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Our motto: "Critical thinking in the cheap seats." Unbiased, honest classical music and opera opinions, occasional obituaries and classical news reporting, since 2007. All written content © 2019 by Paul J. Pelkonen. For more about Superconductor, visit this link. For advertising rates, click this link. Follow us on Facebook.

Monday, May 13, 2013

Concert Review: His Favorite Instrument

The National Symphony Orchestra closes out Spring For Music.
by Paul J. Pelkonen
Dmitri Shostakovich (left) and his good friend and interpreter Mstislav Rostropovich.
The National Symphony Orchestra has called the Kennedy Center in Washington D.C. home since that venue opened in 1971. In 1974, the NSO gained its most famous music director, when the Russian conductor and cellist Mstislav Rostropovich took over the position shortly after his defection from the former Soviet Union. He held that post for 23 years, stepping down in 1997 to resume an international performing career.

Although "Slava" was an international virtuoso performer who owned cellos by Stradivarius, Guarneri and Storioni, he occasionally referred to the NSO as his "favorite instrument." That reputation was on the line Saturday night, when the NSO came to Carnegie Hall to close this year's Spring For Music festival. Under the baton of current music director Christoph Eschenbach, the orchestra offered a triptych of pieces in tribute to Rostropovich.

The concert opened with Slava, Slava a short, percussion-heavy tone poem by composer Rodion Shchedrin. A play on Mr. Rostropovich's nickname, ("slava" also means "glory" in Russian) this was a fanfare designed to celebrate the Rostropovich legacy. Shchedrin added bell plates, heavy timpani part and extensive combination of chimes and thunderous chords for brass, sounding like the Coronation Scene from Boris Godunov without the great choral writing or that opera's melodic inspiration.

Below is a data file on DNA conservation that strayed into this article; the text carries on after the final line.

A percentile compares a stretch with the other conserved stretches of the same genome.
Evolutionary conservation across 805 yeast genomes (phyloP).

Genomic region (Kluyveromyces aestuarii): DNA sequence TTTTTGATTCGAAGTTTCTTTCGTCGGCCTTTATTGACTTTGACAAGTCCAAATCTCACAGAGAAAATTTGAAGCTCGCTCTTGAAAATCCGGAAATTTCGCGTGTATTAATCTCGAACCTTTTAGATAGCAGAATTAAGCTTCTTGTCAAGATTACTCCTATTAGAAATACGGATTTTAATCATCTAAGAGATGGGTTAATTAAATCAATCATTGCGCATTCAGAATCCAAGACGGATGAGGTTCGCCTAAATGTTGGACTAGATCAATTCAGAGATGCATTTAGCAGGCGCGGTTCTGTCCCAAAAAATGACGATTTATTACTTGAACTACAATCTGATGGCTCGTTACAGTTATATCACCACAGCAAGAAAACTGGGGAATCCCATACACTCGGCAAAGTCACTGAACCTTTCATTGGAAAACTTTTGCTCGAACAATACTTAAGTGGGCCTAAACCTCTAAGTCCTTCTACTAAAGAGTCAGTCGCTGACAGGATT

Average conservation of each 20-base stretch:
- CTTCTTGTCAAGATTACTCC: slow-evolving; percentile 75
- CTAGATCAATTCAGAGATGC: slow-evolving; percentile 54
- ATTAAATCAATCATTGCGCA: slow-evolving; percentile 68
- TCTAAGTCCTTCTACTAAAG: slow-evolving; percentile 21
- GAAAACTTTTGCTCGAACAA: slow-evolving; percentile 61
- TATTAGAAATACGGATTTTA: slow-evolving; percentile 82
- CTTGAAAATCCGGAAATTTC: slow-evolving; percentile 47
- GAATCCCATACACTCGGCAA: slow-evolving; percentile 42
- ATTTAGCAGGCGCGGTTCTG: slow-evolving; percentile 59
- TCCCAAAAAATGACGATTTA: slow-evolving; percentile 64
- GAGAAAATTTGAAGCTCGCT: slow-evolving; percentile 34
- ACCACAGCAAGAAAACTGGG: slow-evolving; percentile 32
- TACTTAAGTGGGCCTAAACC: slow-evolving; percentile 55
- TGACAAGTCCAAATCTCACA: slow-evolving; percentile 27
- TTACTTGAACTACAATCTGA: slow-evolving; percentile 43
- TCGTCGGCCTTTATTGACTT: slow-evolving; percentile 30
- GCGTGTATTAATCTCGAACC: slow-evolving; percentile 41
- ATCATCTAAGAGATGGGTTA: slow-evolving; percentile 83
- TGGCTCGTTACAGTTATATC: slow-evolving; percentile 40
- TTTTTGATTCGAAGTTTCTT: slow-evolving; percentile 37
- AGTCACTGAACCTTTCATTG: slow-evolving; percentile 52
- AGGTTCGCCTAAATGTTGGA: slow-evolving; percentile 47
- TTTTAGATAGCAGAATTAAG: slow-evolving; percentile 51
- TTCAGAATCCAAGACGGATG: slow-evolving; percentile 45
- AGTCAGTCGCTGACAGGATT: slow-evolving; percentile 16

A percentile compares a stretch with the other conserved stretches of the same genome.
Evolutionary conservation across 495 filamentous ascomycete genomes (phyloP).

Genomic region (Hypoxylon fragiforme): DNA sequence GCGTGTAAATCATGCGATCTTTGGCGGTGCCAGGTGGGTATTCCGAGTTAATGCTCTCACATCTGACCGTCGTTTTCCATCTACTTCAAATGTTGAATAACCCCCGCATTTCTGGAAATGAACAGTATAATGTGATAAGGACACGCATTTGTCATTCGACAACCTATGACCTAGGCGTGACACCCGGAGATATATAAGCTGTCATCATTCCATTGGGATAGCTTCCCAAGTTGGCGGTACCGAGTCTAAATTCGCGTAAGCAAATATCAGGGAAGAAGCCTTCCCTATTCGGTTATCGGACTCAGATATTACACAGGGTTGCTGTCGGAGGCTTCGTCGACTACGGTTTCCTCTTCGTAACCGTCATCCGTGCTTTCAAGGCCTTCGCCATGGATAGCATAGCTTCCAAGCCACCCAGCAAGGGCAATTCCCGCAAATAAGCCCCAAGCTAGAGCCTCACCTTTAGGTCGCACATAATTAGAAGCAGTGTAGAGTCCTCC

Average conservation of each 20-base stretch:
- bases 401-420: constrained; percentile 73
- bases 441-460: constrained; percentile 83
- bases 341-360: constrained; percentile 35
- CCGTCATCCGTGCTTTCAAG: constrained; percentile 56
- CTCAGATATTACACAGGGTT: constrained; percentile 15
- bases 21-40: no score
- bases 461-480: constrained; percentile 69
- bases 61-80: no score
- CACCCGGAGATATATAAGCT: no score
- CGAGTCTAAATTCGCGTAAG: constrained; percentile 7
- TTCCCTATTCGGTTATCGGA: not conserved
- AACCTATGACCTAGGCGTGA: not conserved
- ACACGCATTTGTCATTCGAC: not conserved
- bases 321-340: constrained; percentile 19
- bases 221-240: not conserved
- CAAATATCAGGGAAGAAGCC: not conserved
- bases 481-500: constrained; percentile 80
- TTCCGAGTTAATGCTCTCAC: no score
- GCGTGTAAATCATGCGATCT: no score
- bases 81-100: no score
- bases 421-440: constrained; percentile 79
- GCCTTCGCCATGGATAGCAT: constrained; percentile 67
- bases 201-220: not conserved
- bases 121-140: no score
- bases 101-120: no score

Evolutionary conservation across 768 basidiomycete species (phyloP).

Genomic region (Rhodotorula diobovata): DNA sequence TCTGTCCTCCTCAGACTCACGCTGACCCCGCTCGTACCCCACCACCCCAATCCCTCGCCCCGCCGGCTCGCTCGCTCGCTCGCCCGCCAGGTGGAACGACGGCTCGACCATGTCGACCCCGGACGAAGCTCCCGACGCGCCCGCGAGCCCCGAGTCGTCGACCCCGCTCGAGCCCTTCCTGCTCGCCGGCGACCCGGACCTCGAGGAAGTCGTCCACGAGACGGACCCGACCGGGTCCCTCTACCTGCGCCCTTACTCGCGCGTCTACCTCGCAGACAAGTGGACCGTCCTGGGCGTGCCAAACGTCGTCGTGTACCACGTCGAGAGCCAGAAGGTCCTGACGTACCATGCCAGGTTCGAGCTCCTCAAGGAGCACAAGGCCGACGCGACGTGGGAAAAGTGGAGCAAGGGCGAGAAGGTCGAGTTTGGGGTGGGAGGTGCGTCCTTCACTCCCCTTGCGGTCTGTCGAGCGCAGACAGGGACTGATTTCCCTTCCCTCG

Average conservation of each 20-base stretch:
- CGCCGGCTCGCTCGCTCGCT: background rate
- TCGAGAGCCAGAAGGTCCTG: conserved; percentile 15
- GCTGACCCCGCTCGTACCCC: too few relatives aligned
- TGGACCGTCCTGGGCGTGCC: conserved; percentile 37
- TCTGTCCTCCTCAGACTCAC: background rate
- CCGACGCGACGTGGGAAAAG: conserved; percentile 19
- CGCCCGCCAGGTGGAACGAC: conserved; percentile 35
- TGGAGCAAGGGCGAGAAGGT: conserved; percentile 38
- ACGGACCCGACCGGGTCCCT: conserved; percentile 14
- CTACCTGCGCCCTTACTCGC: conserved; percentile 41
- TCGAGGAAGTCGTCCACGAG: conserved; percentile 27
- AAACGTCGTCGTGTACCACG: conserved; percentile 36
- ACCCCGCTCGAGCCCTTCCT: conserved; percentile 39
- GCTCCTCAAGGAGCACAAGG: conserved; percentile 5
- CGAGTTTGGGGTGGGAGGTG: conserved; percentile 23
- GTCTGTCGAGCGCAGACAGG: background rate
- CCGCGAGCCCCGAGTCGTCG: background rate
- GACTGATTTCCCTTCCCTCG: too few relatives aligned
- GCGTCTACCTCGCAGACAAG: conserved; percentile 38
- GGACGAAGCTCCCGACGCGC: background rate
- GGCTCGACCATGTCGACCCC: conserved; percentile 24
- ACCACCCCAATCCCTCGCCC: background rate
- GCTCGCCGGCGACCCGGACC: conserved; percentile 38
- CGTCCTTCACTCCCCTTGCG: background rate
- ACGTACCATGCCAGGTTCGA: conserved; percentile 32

For Arthur Schnittke's haunting Viola Concerto, the orchestra was joined by David Aaron Carpenter. Written just before its composer was diagnosed with cancer, this is a haunting work which relies on an opening note-row to generate its melodic material. The opening movement is slow and haunting, creating an eerie, gray atmosphere, with swirling mists of low strings (there are no violins) surrounding the plaintive soloist.

The second movement featured fiery rhythms and muscular chords, with Mr. Carpenter playing arpeggios and double stops to create a raging torrent of sound. This paved the way for the slow third movement, which sounded like a stumble through a pitch-black labyrinth that had no exit. The work climaxed with a series of fortissimo brass chords, and ended with the solo viola dying slowly away, fading into silence and darkness.

Darkness describes the genesis of Shostakovich's Fifth Symphony, a work that saved the composer's career following the first round of Soviet artistic purges under Stalin. Working without a score, Mr. Eschenbach led an iterpretation that favored sinew over lyricism, Pounding rhythms in the second movement brought the orchestra's lurching dance to a fevered climax that shook the rafters, swept aside for a light-footed Trio section.

The slow movement was the highlight here, a long, spinning melody in the low strings and solo winds that may be a carefully coded expression of the composer's fear in the face of censorship and oppression. Mr. Eschenbach led a beautiful, slow build to a muscular, brassy climax. The massive finale was a triumphant blast overwhelming the audience with the sounds of shock and awe in brass and percussion. There is some question as to whether the composer meant this to be a genuine celebration of the triumph of socialism. But there is no doubt that the NSO's tribute to their late leader was most heartfelt.

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